In 2004
Christopher Smith’s debut Creep was a TIFF Midnight Madness
pick I recommended, albeit with qualifications. For 2006 I’m happy to recommend
his second feature, Severance, with no qualifications at all. People are calling it
meets Deliverance, which is as good a way
as any to get asses in seats; and the movie is consistently hilarious, sick and
extremely well-made.


I guess
there is one possible qualification, but I’m not informed enough to call it. I
haven’t actually (cringes) seen The Office, so I can’t say if the
humor in Severance unfairly apes it, or legitimately carries on in the
same tradition. To me it doesn’t matter in the end, because I cackled all the
way through the film, both at the office politics nonsense and at Smith’s
occasionally political violence. (The most memorable RPG use of the year is
right here.)


Smith and
co-writer James Moran have come up with one of those simple storylines I like
because I don’t have to take notes to remember it. A boorish boss leads his
management team to a chalet for a weekend filled with fun (horrific) team
building exercises. But they arrive at a place that doesn’t look quite right,
and then the attacks begin in earnest. Scriptwise, it’s as much Friday
the 13th
as Deliverance, which is just fine, as Smith is excellent at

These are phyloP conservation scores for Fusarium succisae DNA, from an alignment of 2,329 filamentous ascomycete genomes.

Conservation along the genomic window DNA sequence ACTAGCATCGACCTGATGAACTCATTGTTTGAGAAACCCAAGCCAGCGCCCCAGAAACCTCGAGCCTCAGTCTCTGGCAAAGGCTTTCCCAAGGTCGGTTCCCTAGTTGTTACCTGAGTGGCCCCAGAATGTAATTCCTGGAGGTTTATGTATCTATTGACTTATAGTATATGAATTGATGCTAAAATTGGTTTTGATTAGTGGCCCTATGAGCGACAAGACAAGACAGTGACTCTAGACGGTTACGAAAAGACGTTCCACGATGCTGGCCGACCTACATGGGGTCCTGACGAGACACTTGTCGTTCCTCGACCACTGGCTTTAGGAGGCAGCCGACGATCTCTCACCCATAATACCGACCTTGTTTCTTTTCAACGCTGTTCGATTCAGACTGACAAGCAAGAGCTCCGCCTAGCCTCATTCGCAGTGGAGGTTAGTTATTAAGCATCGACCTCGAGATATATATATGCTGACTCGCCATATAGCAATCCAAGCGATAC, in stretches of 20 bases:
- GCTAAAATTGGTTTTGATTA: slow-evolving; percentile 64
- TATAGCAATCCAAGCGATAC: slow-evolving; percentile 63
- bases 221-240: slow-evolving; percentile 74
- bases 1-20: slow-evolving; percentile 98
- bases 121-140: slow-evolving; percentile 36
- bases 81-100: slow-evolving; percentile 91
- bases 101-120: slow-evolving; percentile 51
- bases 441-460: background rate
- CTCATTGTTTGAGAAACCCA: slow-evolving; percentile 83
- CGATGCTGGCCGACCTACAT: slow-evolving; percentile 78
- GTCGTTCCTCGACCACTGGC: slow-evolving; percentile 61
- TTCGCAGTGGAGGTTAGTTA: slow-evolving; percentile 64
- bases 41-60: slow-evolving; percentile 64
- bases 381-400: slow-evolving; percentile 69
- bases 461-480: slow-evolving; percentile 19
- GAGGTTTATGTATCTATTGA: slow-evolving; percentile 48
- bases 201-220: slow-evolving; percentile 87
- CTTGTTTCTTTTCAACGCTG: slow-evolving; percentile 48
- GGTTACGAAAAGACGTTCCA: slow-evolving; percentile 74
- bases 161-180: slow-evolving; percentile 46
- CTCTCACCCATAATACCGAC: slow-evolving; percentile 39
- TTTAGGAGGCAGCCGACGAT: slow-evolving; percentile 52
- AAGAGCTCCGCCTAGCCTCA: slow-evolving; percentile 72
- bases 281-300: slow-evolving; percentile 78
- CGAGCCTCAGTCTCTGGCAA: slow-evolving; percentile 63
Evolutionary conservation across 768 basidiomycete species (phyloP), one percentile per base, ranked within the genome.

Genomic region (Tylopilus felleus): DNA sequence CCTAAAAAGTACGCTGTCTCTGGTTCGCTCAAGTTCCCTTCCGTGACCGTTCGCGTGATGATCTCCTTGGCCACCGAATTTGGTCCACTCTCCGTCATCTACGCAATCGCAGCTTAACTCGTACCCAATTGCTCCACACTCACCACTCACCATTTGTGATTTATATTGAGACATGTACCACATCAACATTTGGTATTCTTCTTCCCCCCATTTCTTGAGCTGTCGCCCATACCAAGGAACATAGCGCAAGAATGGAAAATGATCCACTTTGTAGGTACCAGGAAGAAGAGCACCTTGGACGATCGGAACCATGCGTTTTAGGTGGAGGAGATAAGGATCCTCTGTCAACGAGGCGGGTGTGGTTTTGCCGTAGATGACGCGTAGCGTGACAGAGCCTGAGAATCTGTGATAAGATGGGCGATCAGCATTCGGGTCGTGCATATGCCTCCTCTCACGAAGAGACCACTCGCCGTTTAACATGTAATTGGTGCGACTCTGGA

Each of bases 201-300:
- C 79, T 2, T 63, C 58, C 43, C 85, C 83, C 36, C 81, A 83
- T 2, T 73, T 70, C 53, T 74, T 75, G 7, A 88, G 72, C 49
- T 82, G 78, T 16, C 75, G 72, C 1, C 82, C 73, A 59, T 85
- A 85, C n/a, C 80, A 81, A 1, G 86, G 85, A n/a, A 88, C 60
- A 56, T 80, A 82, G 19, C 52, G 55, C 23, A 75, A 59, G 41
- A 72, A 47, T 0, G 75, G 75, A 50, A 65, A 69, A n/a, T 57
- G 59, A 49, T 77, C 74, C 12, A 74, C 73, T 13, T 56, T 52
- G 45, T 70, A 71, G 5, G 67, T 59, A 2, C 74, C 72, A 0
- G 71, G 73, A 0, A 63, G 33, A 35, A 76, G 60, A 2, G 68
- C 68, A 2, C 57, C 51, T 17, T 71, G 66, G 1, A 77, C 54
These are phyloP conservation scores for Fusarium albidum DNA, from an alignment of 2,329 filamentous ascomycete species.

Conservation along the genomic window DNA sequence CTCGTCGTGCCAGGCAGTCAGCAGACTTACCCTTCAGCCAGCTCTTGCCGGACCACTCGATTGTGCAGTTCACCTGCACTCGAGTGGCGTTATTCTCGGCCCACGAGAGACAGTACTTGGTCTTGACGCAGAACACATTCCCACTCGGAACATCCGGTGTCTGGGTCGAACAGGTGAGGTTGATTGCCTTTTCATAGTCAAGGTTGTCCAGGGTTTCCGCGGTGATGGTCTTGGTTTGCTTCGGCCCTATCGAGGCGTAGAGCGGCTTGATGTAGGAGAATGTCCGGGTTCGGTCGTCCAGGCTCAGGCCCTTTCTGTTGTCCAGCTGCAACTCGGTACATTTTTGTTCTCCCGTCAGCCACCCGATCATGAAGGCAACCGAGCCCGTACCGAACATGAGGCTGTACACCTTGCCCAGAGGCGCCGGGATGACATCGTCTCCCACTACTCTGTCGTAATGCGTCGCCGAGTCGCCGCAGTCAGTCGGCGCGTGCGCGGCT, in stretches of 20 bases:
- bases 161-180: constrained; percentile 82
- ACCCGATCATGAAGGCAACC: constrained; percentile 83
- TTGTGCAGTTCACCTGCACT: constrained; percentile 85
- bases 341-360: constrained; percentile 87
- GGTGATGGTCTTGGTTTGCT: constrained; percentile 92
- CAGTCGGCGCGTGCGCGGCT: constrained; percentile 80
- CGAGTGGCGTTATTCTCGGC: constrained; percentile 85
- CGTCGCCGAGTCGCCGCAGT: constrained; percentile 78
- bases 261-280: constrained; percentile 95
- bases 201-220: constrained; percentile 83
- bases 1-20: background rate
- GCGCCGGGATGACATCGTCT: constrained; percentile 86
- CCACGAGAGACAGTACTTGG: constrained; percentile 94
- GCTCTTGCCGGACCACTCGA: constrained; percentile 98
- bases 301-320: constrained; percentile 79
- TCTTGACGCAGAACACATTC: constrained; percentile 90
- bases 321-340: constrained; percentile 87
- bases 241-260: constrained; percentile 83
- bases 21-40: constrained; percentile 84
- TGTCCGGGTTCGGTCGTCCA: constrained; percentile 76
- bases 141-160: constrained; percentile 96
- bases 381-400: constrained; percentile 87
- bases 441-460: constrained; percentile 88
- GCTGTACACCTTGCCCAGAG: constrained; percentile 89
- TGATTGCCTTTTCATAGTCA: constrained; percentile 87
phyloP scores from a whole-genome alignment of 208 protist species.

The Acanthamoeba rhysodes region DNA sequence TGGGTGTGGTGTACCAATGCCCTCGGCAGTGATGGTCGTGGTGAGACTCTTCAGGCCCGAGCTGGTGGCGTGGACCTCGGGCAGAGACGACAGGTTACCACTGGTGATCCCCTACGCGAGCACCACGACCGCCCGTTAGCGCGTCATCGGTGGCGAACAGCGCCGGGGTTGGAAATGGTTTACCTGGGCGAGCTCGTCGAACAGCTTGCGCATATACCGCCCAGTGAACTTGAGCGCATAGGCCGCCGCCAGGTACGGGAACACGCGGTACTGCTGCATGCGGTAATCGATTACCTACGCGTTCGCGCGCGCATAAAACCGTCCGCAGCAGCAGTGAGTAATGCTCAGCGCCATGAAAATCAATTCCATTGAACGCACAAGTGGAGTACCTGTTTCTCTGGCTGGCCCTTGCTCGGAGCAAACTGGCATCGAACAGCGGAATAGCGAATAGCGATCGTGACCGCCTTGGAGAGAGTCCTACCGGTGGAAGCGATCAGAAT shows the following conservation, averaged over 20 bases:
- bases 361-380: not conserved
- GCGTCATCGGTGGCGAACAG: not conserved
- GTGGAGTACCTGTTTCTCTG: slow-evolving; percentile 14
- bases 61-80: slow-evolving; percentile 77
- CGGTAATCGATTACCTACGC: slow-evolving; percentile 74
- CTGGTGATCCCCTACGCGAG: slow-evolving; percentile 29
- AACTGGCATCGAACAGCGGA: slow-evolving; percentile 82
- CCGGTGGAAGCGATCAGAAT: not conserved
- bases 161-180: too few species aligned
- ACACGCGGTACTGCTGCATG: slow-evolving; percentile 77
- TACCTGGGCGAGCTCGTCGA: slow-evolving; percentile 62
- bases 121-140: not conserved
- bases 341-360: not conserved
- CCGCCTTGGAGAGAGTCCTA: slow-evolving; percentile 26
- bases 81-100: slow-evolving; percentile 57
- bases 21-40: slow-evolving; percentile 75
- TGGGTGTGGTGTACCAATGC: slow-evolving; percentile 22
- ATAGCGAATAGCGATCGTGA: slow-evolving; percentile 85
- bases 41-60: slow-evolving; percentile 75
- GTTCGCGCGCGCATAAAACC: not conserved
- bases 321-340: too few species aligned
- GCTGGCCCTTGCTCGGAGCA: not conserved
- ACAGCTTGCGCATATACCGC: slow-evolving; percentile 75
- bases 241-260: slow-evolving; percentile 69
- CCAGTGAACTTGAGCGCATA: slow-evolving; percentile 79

mixing up the gore and comedy.


And the
gore is here in spades: a severed foot, which leads to a very funny gag; the
worst stabbing in a long time; plenty of other shootings and various kills. But
the shock is how well Smith squeezes in laughs. The severed foot is a good
example, as it’s the end result of a bear trap entanglement that is alternately
gruesome and funny from one second to the next.


also a lot of old-fashioned squeamish humor that allows Smith’s actors to milk
the script for laughs and squirming discomfort simultaneously. And while the
general thrust of the story is far from original, work by Andy Nyman, Tim
McInnery and Laura Harris imbues more life than you’d expect. And Danny Dyer,
who’s generated no small about of ill will through simplistic mugging in the
past, turns his schtick into an unexpected heroic turn.


Like All
The Boys Love Mandy Lane
, this is a fully entertaining horror flick in
the old style. Smith has expressed his love for ’80s horror in the past, and
his devotion is obvious in Severance, where he emphasizes craft over any
radical new spin. And ultimately that proves successful, as I didn’t spend the
running time picking apart yet another none-too-clever spin on horror.


8.5 out of 10